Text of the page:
A movement toward a vegetarian diet would be a huge improvement. Water shortages are looming as one the biggest problems we face. It’s been estimated that it requires 2,500 gallons of water to produce one pound of beef, 815 gallons for one pound of chicken. By comparison, it takes 33 gallons to produce one pound of carrots. Regarding world hunger, it takes about 16 pounds of grain to produce one pound of beef, eight pounds to produce one pound of pork. This is a pretty inefficient way to provide food for people. Finally, livestock, through their belching and manure, generate huge amounts of methane, a greenhouse gas 21 times more powerful (although not as long-lasting) as carbon dioxide. This only makes global warming worse.
But having said all that, no, I don’t believe that a vegetarian diet alone is enough to create a sustainable world. It’s going to take a lot of activity in a lot of areas — switching to renewable energy, stopping deforestation, lessening consumption, making manufactured goods that can be reused (see Cradle to Cradle), combating pollution, etc. One key to all this is the reduction of poverty, which as much as anything else contributes to environmental and social degradation.
Do you think it is wise to widely publicize the Precautionary Principle? If you were to rewrite the principle, what would you include that isn’t there? — Louise Fry, New York, N.Y.
For those not familiar with the Precautionary Principle, it’s an elaborated form of the old adage, “look before you leap.” There are a number of variations. Here’s a good one: “Even in the face of scientific uncertainty, society should take reasonable actions to avert risks where the potential harm to human health or the environment is thought to be serious or irreparable.” The PP first asks if a proposed new technology is necessary, if there are other options that would accomplish the objective with little or no risk. It isn’t advocating avoiding all risks. It’s simply saying to avoid unnecessary risks. Then, if there is evidence of harm or serious unintended consequences, even when not fully proven, take appropriate precautions. This isn’t rocket science, it’s just plain old common sense.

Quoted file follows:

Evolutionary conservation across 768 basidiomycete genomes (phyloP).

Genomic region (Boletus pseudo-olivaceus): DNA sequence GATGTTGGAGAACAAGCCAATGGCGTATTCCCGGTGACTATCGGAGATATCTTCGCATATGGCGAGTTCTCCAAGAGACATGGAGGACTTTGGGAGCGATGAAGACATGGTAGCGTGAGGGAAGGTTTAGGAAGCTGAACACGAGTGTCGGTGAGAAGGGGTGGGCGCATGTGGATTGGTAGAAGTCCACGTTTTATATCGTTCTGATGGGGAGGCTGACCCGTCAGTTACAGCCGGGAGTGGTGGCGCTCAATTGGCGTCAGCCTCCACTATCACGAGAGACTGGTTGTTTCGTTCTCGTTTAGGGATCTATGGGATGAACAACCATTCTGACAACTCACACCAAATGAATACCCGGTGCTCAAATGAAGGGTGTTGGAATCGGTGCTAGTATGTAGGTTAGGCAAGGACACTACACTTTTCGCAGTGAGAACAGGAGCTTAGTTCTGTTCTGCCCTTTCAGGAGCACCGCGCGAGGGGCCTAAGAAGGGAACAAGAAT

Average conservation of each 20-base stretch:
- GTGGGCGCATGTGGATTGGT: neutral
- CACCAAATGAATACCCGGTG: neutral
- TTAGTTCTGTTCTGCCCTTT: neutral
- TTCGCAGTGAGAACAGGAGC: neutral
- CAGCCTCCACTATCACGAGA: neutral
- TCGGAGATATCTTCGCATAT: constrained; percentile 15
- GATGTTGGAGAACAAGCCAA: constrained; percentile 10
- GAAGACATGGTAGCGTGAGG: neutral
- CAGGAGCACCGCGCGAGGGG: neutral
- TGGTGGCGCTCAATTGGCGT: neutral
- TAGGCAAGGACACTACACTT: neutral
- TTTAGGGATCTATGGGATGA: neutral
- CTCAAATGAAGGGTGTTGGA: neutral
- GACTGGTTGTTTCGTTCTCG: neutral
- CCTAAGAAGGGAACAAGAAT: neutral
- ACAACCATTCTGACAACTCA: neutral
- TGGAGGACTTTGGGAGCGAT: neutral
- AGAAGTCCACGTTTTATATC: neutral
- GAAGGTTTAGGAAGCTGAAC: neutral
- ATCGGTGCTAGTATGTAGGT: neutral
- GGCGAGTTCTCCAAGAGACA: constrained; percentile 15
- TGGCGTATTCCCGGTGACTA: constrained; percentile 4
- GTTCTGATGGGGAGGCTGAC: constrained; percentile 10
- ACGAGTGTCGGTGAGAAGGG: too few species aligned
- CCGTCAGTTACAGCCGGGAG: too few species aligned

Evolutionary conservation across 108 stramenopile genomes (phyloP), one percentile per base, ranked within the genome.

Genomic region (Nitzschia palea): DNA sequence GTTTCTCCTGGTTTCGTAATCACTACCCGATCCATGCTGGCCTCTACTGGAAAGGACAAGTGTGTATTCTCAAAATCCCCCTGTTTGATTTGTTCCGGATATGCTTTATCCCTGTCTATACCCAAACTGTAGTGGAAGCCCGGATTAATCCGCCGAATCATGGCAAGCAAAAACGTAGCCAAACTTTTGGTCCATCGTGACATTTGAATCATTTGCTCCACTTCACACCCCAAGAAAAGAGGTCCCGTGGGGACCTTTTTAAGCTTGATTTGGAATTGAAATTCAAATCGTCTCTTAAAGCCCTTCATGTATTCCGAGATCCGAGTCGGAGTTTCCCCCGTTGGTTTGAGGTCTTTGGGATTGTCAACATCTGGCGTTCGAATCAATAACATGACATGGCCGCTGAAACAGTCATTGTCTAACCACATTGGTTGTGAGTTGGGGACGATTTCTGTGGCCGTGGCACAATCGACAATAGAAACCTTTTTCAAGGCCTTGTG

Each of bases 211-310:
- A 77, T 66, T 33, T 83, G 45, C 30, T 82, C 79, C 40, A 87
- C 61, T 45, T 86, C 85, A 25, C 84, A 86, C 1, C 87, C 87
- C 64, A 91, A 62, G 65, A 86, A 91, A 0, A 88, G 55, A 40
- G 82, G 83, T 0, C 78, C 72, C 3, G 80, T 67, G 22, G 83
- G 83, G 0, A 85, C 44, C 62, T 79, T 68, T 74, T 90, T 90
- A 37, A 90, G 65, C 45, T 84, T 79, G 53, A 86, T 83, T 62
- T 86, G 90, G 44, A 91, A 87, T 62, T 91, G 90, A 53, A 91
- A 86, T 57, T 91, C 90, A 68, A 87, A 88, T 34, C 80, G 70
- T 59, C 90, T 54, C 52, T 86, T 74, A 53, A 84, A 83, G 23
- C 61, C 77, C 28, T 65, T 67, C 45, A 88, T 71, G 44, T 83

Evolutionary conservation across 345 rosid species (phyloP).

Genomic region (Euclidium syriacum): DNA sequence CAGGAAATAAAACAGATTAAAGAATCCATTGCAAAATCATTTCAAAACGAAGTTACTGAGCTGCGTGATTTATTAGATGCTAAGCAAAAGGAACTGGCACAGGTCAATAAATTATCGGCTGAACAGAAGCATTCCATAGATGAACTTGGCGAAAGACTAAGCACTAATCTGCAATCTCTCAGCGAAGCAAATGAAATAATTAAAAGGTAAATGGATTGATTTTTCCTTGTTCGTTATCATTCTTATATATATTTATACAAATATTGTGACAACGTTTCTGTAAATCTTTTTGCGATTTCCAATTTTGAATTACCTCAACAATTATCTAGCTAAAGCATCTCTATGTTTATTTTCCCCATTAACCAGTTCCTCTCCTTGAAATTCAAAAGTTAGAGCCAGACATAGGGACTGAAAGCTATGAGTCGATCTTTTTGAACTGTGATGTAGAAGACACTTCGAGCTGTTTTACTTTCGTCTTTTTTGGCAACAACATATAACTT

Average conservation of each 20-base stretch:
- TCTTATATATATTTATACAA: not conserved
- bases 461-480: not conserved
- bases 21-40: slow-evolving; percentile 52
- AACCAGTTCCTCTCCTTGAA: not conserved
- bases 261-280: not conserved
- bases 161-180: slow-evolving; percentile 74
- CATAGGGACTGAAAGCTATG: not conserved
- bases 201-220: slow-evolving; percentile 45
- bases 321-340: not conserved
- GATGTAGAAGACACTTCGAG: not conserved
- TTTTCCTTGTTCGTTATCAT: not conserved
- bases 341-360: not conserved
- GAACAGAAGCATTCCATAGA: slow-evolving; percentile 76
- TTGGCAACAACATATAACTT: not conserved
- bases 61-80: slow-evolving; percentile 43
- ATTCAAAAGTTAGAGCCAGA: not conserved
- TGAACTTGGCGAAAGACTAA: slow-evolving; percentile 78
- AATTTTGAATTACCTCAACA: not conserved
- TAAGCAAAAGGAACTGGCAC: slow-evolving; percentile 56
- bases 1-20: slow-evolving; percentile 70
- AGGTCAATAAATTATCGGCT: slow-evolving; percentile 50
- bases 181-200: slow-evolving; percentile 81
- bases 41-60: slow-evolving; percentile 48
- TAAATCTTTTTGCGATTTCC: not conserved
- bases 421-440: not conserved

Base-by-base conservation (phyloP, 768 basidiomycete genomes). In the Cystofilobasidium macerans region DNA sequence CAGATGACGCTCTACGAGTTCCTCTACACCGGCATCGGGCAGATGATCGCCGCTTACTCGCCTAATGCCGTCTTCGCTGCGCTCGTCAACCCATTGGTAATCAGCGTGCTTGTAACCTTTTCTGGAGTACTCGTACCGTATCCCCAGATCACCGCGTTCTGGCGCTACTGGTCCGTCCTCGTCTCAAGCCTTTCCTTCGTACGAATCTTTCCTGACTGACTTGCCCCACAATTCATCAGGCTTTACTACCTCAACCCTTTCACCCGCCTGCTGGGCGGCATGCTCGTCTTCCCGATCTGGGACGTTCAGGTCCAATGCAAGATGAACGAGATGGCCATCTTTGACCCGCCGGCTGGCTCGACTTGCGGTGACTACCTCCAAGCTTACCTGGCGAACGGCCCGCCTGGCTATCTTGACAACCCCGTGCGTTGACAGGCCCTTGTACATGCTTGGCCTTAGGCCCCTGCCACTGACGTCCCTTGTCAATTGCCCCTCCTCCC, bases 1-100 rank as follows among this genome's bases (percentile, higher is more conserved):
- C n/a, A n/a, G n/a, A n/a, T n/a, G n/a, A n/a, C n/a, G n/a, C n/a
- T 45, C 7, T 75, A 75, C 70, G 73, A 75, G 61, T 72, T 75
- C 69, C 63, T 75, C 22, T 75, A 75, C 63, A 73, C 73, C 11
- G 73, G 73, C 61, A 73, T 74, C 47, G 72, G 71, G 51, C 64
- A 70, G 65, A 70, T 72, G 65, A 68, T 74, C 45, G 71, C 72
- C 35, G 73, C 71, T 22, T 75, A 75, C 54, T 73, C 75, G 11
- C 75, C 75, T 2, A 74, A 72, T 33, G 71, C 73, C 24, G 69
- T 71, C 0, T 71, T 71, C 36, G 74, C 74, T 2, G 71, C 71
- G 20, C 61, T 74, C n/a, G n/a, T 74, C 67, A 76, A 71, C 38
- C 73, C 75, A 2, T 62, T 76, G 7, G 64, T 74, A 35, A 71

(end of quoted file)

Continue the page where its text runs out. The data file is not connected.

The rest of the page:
Many nations around the world have already made the PP formal policy and use it in evaluating new technologies, including genetically engineered food. That’s why the concept of the PP scares the daylights out of biotech corporations and the U.S. government, and why they don’t want us to even know about it. If you think I’m exaggerating, here’s what a senior Bush administration official said last year: “The Precautionary Principle is an unjustified constraint on business and [the administration] does not even recognize the existence of the doctrine. We consider [the PP] to be a mythical concept, perhaps like a unicorn.” It’s a classic example of this administration in action. First, make business a priority over anything else. Second, if you don’t like something, pretend it doesn’t exist. They’ve done the same thing with scientific evidence of global warming. I know this sounds like I’m Bush-bashing (well, I am), but to be fair, for decades, in both Democratic and Republican administrations, corporations producing genetically engineered food have gotten virtually anything they wanted. This hasn’t been a partisan issue.
If it were up to me, not only would I widely publicize the PP, I’d have it taught in school and in neon lights on Times Square.
I wouldn’t rewrite or add anything to the PP. For genetically engineered food, global warming, or other issues, it’s just necessary to muster the will to act accordingly, to walk the talk.
Recently I have discovered the permaculture movement, and truly believe it holds the potential to change the world. Are you familiar with its philosophy? — Jim Chamberlin, Brainerd, Minn.
I’ve heard of permaculture — actually, my daughter was studying it for a while — and know that it involves working with nature, not against it, to create and maintain a sustainable society. I’m all for that. For those who want to check it out, go to permaculture.net.
I am wondering if you have any insight into why the U.S. and Europe have such different approaches to the environment. — Susan Doleman, Stoneham, Mass.